Chotěšov Abbey is a former Premonstratensian nunnery founded between 1202 and 1210 by the Blessed Hroznata and settled by nuns from Doksany Abbey. The new foundation soon acquired wealth and influence, to the envy of the surrounding lordships and territories.
In 1421, during the Hussite Wars the nunnery was occupied and destroyed by a Hussite army under Jan Žižka. During the Thirty Years' War, in 1618, the nunnery was again occupied and plundered.
Between 1737 and 1756 the abbey was extensively rebuilt to Baroque designs by Jakub Auguston. On 21 January 1782 however it was dissolved under the rationalist reforms of the Emperor Joseph II. The lands and buildings were bought in 1822 by the Prince of Thurn und Taxis
In 1878 part of the premises were leased to the Order of the Visitation of Holy Mary, also known as the Visitandines or Salesian Sisters, for refugees of their Order from Moselweiss near Koblenz in Germany. They established a community and a girls' school here, which rapidly became well-known, particularly for the study of languages.
After World War I a group of sisters returned to Germany and set up a community in Marchtal Abbey. At the beginning of World War II the school was closed and instead the sisters took over the running of a home for elderly women which was established in part of the premises. All German sisters were obliged to leave the abbey and the country in 1945 after the end of World War II, leaving about 30 Czech sisters to run the home.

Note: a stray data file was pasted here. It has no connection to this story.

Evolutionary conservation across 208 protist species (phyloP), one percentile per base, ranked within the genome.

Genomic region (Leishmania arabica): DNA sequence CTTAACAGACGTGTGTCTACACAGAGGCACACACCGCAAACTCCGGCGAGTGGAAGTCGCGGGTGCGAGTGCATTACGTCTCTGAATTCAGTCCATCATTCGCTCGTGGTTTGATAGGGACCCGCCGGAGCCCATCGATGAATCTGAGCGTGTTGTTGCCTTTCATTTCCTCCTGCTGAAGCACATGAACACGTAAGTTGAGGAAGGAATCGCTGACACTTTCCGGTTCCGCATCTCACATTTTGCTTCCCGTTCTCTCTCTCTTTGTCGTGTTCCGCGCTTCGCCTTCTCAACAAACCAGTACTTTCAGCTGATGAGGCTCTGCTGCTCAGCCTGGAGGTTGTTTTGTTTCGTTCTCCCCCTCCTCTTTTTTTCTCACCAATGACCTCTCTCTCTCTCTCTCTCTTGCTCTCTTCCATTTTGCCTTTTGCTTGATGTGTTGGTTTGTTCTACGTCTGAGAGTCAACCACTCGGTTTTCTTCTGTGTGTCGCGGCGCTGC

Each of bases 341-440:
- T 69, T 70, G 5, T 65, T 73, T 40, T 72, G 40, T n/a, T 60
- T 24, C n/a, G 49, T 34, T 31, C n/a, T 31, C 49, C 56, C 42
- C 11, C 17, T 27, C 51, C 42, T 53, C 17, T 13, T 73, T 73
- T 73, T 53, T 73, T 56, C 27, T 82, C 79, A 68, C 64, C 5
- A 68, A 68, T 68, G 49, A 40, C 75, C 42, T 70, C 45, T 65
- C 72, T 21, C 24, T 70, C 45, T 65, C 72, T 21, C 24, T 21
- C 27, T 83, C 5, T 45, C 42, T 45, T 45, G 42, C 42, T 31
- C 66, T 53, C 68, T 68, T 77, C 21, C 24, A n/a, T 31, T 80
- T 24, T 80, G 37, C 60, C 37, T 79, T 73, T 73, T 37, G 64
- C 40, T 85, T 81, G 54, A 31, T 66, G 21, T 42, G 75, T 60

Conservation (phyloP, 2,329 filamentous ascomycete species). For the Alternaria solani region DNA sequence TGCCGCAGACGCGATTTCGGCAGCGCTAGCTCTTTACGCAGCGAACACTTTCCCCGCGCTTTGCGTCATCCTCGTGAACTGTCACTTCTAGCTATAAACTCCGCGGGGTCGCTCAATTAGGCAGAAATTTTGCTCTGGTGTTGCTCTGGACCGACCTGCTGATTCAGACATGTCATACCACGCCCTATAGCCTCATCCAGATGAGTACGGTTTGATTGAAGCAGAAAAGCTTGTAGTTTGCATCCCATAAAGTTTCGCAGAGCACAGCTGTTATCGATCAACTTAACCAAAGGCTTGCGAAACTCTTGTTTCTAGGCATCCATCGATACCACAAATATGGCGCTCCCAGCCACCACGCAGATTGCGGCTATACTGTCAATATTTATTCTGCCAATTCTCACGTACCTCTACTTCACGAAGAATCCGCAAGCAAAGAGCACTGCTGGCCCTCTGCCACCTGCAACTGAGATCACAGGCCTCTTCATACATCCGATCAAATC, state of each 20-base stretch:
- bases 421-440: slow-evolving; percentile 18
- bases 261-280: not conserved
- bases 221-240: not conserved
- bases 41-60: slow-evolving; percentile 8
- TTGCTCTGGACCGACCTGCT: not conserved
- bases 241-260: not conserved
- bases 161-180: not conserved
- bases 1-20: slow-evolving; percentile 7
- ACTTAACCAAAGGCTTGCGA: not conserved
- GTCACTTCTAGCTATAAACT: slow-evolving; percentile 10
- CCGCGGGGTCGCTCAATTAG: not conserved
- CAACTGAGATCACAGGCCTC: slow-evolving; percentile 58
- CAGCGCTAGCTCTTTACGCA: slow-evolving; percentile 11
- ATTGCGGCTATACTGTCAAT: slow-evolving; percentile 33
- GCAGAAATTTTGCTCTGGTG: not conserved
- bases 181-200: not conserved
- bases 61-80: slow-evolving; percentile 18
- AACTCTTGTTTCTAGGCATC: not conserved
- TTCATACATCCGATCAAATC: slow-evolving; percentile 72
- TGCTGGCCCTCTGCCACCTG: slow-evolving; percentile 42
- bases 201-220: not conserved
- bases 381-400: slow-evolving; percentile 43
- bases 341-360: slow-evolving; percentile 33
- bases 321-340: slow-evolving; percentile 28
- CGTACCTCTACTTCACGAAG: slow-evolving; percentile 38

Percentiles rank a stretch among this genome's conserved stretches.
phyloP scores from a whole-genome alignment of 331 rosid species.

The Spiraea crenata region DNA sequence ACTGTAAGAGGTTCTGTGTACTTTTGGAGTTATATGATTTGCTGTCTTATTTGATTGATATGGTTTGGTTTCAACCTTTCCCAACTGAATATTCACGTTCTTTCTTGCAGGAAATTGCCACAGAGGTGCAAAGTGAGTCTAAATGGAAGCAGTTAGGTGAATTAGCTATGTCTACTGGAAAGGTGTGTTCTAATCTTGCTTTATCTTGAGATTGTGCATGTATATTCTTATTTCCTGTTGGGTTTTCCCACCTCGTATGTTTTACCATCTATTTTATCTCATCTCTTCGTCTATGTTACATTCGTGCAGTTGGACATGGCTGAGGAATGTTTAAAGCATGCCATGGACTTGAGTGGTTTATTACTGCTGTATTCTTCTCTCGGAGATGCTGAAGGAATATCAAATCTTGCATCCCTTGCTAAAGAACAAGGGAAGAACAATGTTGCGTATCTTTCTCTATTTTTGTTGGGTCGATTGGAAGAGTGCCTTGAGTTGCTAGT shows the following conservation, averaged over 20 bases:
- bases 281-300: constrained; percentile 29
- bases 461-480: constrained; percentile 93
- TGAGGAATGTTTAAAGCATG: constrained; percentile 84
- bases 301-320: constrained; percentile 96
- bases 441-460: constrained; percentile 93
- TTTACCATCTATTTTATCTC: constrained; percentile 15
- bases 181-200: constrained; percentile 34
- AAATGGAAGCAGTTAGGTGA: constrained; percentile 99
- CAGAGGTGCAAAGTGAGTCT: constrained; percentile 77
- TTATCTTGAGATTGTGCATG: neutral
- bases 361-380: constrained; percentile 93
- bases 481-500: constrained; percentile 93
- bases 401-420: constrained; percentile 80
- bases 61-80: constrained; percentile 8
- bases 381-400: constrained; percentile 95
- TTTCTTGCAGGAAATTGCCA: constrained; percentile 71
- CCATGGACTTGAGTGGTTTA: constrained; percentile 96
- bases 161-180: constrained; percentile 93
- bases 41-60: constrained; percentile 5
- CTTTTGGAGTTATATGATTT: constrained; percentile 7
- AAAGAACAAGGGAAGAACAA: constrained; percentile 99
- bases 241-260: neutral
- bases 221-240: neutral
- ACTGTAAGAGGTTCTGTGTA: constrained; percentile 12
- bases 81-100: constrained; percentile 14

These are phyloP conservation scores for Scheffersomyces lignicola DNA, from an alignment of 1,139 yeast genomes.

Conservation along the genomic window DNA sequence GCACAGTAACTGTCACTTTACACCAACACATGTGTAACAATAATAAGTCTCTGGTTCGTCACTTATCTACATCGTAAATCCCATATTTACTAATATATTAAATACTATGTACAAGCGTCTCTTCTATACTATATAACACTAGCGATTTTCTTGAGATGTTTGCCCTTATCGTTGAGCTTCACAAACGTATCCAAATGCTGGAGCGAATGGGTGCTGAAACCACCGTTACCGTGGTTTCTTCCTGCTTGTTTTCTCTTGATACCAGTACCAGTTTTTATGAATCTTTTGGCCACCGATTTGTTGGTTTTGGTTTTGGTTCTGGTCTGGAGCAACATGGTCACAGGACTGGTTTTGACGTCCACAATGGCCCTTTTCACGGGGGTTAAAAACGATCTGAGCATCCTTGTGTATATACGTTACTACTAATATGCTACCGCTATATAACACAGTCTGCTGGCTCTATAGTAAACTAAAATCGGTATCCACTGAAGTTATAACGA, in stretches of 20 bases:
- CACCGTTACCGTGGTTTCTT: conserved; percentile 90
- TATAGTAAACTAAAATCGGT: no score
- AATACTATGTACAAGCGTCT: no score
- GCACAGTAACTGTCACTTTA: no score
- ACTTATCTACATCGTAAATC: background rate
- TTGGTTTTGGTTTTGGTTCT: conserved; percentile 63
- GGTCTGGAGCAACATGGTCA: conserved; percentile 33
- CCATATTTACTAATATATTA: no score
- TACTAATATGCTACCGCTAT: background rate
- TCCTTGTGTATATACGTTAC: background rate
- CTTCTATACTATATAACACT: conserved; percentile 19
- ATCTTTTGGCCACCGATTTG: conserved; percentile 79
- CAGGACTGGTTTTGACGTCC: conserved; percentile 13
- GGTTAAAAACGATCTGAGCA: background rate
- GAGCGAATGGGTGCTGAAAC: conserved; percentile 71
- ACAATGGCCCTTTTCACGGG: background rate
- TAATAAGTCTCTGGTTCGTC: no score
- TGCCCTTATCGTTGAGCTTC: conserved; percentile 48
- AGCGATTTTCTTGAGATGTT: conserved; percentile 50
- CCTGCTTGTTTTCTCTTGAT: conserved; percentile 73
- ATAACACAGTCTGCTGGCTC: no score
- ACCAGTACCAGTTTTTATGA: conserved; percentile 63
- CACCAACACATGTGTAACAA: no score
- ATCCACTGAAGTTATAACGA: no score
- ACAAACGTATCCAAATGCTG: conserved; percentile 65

All occupants of the abbey were evicted in 1950, when the abbey was requisitioned as accommodation for the Czech army until 1975 when the army left, leaving an estimated 10 million crowns' worth of damage for which compensation has never been received. The buildings have stood empty ever since.
After some years under the control of government agencies, in 1991 ownership of the buildings was divided between the town of Chotěšov and the Visitandine nuns at Chlumec, whose share has since also passed to the town.
The abandoned buildings are in part in a state approaching the derelict and are threatened with collapse, despite their architectural and historical value and the great efforts of the local community to save them.References:
The Arch of Constantine is situated between the Colosseum and the Palatine Hill. It was erected by the Roman Senate to commemorate Constantine I's victory over Maxentius at the Battle of Milvian Bridge in 312. Dedicated in 315, it is the largest Roman triumphal arch. The arch spans the Via triumphalis, the way taken by the emperors when they entered the city in triumph.
Though dedicated to Constantine, much of the decorative material incorporated earlier work from the time of the emperors Trajan (98-117), Hadrian (117-138) and Marcus Aurelius (161-180), and is thus a collage. The last of the existing triumphal arches in Rome, it is also the only one to make extensive use of spolia, reusing several major reliefs from 2nd century imperial monuments, which give a striking and famous stylistic contrast to the sculpture newly created for the arch.
The arch is 21 m high, 25.9 m wide and 7.4 m deep. Above the archways is placed the attic, composed of brickwork reveted (faced) with marble. A staircase within the arch is entered from a door at some height from the ground, on the west side, facing the Palatine Hill. The general design with a main part structured by detached columns and an attic with the main inscription above is modelled after the example of the Arch of Septimius Severus on the Roman Forum.